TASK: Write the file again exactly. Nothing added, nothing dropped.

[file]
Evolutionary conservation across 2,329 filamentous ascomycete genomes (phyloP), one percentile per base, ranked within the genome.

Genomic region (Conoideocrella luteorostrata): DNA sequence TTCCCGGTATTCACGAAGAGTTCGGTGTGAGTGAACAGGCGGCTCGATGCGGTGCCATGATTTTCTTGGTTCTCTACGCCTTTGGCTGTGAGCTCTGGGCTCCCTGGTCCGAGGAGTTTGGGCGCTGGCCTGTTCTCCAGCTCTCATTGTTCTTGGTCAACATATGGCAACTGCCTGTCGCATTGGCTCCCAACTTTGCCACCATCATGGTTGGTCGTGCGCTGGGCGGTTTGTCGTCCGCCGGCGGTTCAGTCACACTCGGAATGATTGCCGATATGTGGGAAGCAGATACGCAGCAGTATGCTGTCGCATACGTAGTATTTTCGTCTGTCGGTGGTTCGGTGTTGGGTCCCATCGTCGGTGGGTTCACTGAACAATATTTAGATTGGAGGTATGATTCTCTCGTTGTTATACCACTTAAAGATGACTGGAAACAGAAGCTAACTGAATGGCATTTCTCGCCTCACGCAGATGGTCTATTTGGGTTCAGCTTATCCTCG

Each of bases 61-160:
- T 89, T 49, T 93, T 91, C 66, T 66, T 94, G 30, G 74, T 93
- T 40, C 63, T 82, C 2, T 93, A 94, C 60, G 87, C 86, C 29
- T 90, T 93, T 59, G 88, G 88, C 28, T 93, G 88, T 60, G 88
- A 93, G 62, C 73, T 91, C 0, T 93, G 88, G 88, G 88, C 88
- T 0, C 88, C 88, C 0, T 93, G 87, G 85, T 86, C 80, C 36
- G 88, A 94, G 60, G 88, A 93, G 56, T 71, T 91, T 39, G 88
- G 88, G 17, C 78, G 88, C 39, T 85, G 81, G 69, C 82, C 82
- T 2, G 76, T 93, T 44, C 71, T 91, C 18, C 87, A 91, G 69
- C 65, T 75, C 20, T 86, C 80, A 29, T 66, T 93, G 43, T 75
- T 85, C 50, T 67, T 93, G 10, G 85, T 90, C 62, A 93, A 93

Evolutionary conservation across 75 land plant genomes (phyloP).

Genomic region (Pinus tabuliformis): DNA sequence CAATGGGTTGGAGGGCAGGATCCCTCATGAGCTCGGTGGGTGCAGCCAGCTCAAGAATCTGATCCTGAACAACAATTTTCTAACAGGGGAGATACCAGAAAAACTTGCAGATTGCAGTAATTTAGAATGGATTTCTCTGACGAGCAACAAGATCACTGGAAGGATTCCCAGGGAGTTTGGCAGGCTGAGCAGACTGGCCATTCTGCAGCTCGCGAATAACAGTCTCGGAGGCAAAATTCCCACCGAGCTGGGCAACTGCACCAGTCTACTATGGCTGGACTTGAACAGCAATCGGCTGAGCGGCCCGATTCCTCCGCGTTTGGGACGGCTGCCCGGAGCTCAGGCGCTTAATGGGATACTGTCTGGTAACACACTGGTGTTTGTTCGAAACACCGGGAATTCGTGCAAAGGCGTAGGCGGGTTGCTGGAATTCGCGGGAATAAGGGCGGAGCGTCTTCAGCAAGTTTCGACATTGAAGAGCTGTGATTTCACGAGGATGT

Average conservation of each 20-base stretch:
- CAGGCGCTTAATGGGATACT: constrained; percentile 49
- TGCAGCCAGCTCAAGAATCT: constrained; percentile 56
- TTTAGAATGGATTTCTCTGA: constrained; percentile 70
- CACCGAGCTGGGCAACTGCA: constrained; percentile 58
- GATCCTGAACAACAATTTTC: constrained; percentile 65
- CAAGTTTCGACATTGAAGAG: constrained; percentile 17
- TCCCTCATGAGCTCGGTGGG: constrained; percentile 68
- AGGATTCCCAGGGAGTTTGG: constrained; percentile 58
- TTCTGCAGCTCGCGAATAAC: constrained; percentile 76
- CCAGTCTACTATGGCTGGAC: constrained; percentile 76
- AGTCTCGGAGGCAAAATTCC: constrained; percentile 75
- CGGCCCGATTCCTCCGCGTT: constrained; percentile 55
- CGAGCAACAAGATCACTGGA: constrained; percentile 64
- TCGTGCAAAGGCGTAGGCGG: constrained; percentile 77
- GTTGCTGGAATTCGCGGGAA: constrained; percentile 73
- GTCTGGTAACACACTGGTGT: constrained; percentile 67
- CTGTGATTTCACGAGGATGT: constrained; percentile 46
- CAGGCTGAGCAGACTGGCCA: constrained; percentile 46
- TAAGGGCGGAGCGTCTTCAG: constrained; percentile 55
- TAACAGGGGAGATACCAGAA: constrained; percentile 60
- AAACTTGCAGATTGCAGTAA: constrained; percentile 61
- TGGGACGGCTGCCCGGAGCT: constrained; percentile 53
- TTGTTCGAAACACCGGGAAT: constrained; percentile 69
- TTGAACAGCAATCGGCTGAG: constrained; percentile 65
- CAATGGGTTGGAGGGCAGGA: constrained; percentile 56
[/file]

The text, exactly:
Evolutionary conservation across 2,329 filamentous ascomycete genomes (phyloP), one percentile per base, ranked within the genome.

Genomic region (Conoideocrella luteorostrata): DNA sequence TTCCCGGTATTCACGAAGAGTTCGGTGTGAGTGAACAGGCGGCTCGATGCGGTGCCATGATTTTCTTGGTTCTCTACGCCTTTGGCTGTGAGCTCTGGGCTCCCTGGTCCGAGGAGTTTGGGCGCTGGCCTGTTCTCCAGCTCTCATTGTTCTTGGTCAACATATGGCAACTGCCTGTCGCATTGGCTCCCAACTTTGCCACCATCATGGTTGGTCGTGCGCTGGGCGGTTTGTCGTCCGCCGGCGGTTCAGTCACACTCGGAATGATTGCCGATATGTGGGAAGCAGATACGCAGCAGTATGCTGTCGCATACGTAGTATTTTCGTCTGTCGGTGGTTCGGTGTTGGGTCCCATCGTCGGTGGGTTCACTGAACAATATTTAGATTGGAGGTATGATTCTCTCGTTGTTATACCACTTAAAGATGACTGGAAACAGAAGCTAACTGAATGGCATTTCTCGCCTCACGCAGATGGTCTATTTGGGTTCAGCTTATCCTCG

Each of bases 61-160:
- T 89, T 49, T 93, T 91, C 66, T 66, T 94, G 30, G 74, T 93
- T 40, C 63, T 82, C 2, T 93, A 94, C 60, G 87, C 86, C 29
- T 90, T 93, T 59, G 88, G 88, C 28, T 93, G 88, T 60, G 88
- A 93, G 62, C 73, T 91, C 0, T 93, G 88, G 88, G 88, C 88
- T 0, C 88, C 88, C 0, T 93, G 87, G 85, T 86, C 80, C 36
- G 88, A 94, G 60, G 88, A 93, G 56, T 71, T 91, T 39, G 88
- G 88, G 17, C 78, G 88, C 39, T 85, G 81, G 69, C 82, C 82
- T 2, G 76, T 93, T 44, C 71, T 91, C 18, C 87, A 91, G 69
- C 65, T 75, C 20, T 86, C 80, A 29, T 66, T 93, G 43, T 75
- T 85, C 50, T 67, T 93, G 10, G 85, T 90, C 62, A 93, A 93

Evolutionary conservation across 75 land plant genomes (phyloP).

Genomic region (Pinus tabuliformis): DNA sequence CAATGGGTTGGAGGGCAGGATCCCTCATGAGCTCGGTGGGTGCAGCCAGCTCAAGAATCTGATCCTGAACAACAATTTTCTAACAGGGGAGATACCAGAAAAACTTGCAGATTGCAGTAATTTAGAATGGATTTCTCTGACGAGCAACAAGATCACTGGAAGGATTCCCAGGGAGTTTGGCAGGCTGAGCAGACTGGCCATTCTGCAGCTCGCGAATAACAGTCTCGGAGGCAAAATTCCCACCGAGCTGGGCAACTGCACCAGTCTACTATGGCTGGACTTGAACAGCAATCGGCTGAGCGGCCCGATTCCTCCGCGTTTGGGACGGCTGCCCGGAGCTCAGGCGCTTAATGGGATACTGTCTGGTAACACACTGGTGTTTGTTCGAAACACCGGGAATTCGTGCAAAGGCGTAGGCGGGTTGCTGGAATTCGCGGGAATAAGGGCGGAGCGTCTTCAGCAAGTTTCGACATTGAAGAGCTGTGATTTCACGAGGATGT

Average conservation of each 20-base stretch:
- CAGGCGCTTAATGGGATACT: constrained; percentile 49
- TGCAGCCAGCTCAAGAATCT: constrained; percentile 56
- TTTAGAATGGATTTCTCTGA: constrained; percentile 70
- CACCGAGCTGGGCAACTGCA: constrained; percentile 58
- GATCCTGAACAACAATTTTC: constrained; percentile 65
- CAAGTTTCGACATTGAAGAG: constrained; percentile 17
- TCCCTCATGAGCTCGGTGGG: constrained; percentile 68
- AGGATTCCCAGGGAGTTTGG: constrained; percentile 58
- TTCTGCAGCTCGCGAATAAC: constrained; percentile 76
- CCAGTCTACTATGGCTGGAC: constrained; percentile 76
- AGTCTCGGAGGCAAAATTCC: constrained; percentile 75
- CGGCCCGATTCCTCCGCGTT: constrained; percentile 55
- CGAGCAACAAGATCACTGGA: constrained; percentile 64
- TCGTGCAAAGGCGTAGGCGG: constrained; percentile 77
- GTTGCTGGAATTCGCGGGAA: constrained; percentile 73
- GTCTGGTAACACACTGGTGT: constrained; percentile 67
- CTGTGATTTCACGAGGATGT: constrained; percentile 46
- CAGGCTGAGCAGACTGGCCA: constrained; percentile 46
- TAAGGGCGGAGCGTCTTCAG: constrained; percentile 55
- TAACAGGGGAGATACCAGAA: constrained; percentile 60
- AAACTTGCAGATTGCAGTAA: constrained; percentile 61
- TGGGACGGCTGCCCGGAGCT: constrained; percentile 53
- TTGTTCGAAACACCGGGAAT: constrained; percentile 69
- TTGAACAGCAATCGGCTGAG: constrained; percentile 65
- CAATGGGTTGGAGGGCAGGA: constrained; percentile 56